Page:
As best shown in the exploded view of FIG. 3, the adapter body 22 has a hollow bore 30 and terminates at an open end surrounded by an outwardly extending flange 31. The fittings 23 are connected to the adapter body 22 by, for example, barbed connectors 33 which press fit into the interior bore of the fittings 23 and extend through holes (not shown in FIG. 3) through the walls of the adapter body 22 so that the fittings 33 are in communication with the interior bore 30 of the adapter body.
The hollow bores of the fittings 23, connectors 33 and the air inlet connectors 16 communicate with the bore 30 of the adapter body to provide an internal channel of the base 21 that is in communication with the air inlets 17 when the base 21 is mounted to the pulsator.
As shown in partial perspective in FIG. 3, and more clearly in cross-section in FIG. 4, a connector 36 with a hollow bore extends from the case 27. The connector 36 has an outer cylindrical periphery which is sized to closely match the internal bore 30 in the adapter body 22 of the base so that the connector 36 can press fit into the bore 30. A gasket 37, for example, formed of foam rubber, is mounted around the connector 36 and is interposed between the mounting flange 31 on the adapter body 22 and a first flange 38 extending outwardly from the base of the connector 36. As also shown in cross-section in FIG. 4, a second flange 39 extends outwardly from the connector 36 spaced away from the flange 38 to define a space between the flanges 38 and 39. A spring-loaded clip 41 generally having a U-shape with extending legs 42 and lateral spring arms 43, can be used to help releasably attach the filter section to the adapter body of the base when the spring legs 42 are inserted into the gap between the two flanges 38 and 39 and the spring arms 43 are engaged over the flange 31 on the adapter body.
The filter medium 28 is preferably a multi-fold paper filter similar to air filters for air intakes of internal combustion engines. A suitable filter medium is a FRAM BA6591 filter produced by Allied Signal Corp. To hold the filter medium 28 in place, the case 27 preferably has an outwardly extending rim 44 surrounding the open side of the case into which the peripheral edges of the filter medium 28 may be engaged and by which they may be secured to the rim 44, for example, by an adhesive.
When the filter medium 28 has become clogged or saturated or is otherwise in condition to be replaced, the operator simply pulls the spring clip 41 upwardly to detach it from both the filter section 26 and the base 21. The operator then pulls the filter section away from the base 21 to pull the connector 36 out of the bore 30 of the adapter body of the base. The operator then inserts a new filter section 26 in place by pressing the connector 36 of the new filter section into the bore 30 of the adapter body, and reattaches the spring clip 41 by engaging the legs 42 of the spring clip between the flanges 38 and 39 and engaging the arms 43 of the spring clip over the flange 31.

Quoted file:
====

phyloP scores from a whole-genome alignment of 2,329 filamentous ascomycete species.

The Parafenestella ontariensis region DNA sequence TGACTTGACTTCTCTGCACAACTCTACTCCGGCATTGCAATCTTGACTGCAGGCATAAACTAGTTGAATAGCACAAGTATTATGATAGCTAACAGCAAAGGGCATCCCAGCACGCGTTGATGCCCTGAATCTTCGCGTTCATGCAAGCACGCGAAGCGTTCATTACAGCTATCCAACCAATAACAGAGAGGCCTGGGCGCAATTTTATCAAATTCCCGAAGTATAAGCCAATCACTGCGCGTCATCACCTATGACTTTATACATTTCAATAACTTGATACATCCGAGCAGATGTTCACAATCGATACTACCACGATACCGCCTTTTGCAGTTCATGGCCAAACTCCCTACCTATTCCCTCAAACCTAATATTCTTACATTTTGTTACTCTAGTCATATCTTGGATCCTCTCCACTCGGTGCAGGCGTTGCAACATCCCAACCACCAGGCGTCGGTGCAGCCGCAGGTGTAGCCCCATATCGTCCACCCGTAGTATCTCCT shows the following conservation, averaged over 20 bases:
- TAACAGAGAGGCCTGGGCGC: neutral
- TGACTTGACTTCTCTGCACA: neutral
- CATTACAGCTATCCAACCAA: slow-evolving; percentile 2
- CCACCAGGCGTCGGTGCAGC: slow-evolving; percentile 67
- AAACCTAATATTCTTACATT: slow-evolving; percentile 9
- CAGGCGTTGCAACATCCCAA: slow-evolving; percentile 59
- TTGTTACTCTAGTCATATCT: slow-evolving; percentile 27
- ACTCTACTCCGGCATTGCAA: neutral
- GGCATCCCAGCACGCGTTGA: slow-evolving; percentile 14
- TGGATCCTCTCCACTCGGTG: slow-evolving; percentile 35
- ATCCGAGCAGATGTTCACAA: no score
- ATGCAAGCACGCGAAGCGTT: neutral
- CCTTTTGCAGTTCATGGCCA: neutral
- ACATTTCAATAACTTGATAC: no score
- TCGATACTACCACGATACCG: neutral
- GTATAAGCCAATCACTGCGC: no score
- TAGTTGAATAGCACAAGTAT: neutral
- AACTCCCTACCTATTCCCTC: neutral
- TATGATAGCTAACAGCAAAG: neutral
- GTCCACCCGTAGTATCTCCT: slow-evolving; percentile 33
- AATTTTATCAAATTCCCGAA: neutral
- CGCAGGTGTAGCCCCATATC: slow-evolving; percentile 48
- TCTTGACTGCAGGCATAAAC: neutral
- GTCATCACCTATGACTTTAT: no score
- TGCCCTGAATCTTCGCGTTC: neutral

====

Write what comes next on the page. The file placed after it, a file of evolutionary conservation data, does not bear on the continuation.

The filter section 26 preferably has an elongated rectangular shape illustrated in the figures, with the connector 36 being positioned with regard to the rectangular case 27 nearer one of the ends of the case than the other. However, the shape of the filter section 26 and the case 27 may be circular, square or another shape as desired. The preferred rectangular shape of the case 27 allows the operator to adapt the position of the filter section to best fit the space available adjacent to the pulsator. For example, if the position of the filter section 26 with respect to the pulsator 11 as shown in FIG. 1 is not suitable because the bottom end of the filter section may be too close to other components of the milking system (not shown in FIG. 1), then the entire filter section 26 may be rotated about the connector 36 to a position where, for example, the filter section 26 is oriented horizontally, or to a position wherein the longer side of the rectangular filter section 26 extends upwardly from the base 21 rather than downwardly as shown in FIG. 1.
An air filter system in accordance with the invention having a modified base is shown in FIG. 5 in an exploded view that illustrates the mounting of the air filter system onto a pulsator 11. The air filter system of FIG. 5 includes a filter section 26 which may be constructed in the same manner as the air filter section 26 of FIGS. 1-4. The air filter system of FIG. 5 has a modified base 21A for interfacing the filter section 26 to the pulsator 11. The base 21A is formed of a one-piece base adapter body 50 made, for example, of a semi-rigid rubber, with a top side 51, a bottom side 52, lateral sides 53 and ends 54. As discussed further below, the base adapter body 50 has openings formed therein which define an internal channel through the base 21A from the top side 51 to the bottom side 52 to direct filtered air from the filter section 26 through the base 21A to the air inlet 17 of the pulsator 11. The base 21A is secured to the top of the pulsator 11 by, for example, two screws 56 which thread through holes in the adapter body and into corresponding threaded holes in the top of the pulsator 11. The screws 56 may also be utilized to attach a metal bridge section 58 to the adapter body 50, with a horizontal section of the bridge 58 fitting into a groove 59 in the adapter body and with a tab section 60 of the bridge 58 extending outwardly when the bridge is secured in place. A cover 62, which may be formed of a durable material such as nylon, forms an enclosure with an open bottom around a bottom rim 63 and fits over the filter section 26 to protect the filter medium 28. FIG. 6 shows the assembled filter system with the cover 62 in place and engaged at its bottom edge 63 with the extending tab 60 of the bridge 58 so as to hold the cover 62 in its proper position with the top wall of the cover 62 spaced above the top of the filter medium 28 to allow air to flow around the filter medium.